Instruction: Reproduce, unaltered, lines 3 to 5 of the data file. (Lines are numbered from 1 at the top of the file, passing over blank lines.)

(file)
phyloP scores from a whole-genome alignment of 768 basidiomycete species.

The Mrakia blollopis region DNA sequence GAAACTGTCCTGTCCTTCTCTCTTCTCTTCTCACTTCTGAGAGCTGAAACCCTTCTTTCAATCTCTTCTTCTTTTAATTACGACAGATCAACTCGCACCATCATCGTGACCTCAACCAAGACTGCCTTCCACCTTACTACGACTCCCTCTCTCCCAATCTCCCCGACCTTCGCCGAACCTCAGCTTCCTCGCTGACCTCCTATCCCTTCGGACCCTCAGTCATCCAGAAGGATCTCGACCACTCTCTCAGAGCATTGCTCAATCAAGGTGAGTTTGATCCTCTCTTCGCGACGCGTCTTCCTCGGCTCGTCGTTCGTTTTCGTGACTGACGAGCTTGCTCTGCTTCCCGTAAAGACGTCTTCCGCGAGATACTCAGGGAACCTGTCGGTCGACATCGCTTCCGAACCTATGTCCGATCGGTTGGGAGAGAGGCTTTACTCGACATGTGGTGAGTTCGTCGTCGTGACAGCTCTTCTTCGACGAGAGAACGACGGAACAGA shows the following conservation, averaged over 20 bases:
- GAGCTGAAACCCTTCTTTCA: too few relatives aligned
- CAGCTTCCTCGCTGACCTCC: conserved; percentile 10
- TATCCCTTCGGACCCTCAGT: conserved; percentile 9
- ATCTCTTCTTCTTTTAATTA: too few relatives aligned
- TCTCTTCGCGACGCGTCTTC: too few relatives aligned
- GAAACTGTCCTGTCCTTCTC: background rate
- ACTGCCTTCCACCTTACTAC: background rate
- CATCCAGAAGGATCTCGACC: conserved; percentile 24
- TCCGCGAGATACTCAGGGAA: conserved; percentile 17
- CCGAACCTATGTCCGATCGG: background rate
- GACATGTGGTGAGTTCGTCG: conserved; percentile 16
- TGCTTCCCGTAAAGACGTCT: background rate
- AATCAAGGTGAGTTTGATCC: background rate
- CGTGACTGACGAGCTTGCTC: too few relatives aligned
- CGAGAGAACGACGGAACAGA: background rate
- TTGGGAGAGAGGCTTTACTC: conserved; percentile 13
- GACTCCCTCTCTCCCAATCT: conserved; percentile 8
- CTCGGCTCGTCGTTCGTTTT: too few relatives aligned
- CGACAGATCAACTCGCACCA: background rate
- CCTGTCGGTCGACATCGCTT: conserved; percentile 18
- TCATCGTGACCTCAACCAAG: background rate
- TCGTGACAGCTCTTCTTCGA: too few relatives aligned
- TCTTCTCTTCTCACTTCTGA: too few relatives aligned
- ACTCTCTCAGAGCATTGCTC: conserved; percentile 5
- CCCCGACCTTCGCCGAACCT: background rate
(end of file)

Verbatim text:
- GAGCTGAAACCCTTCTTTCA: too few relatives aligned
- CAGCTTCCTCGCTGACCTCC: conserved; percentile 10
- TATCCCTTCGGACCCTCAGT: conserved; percentile 9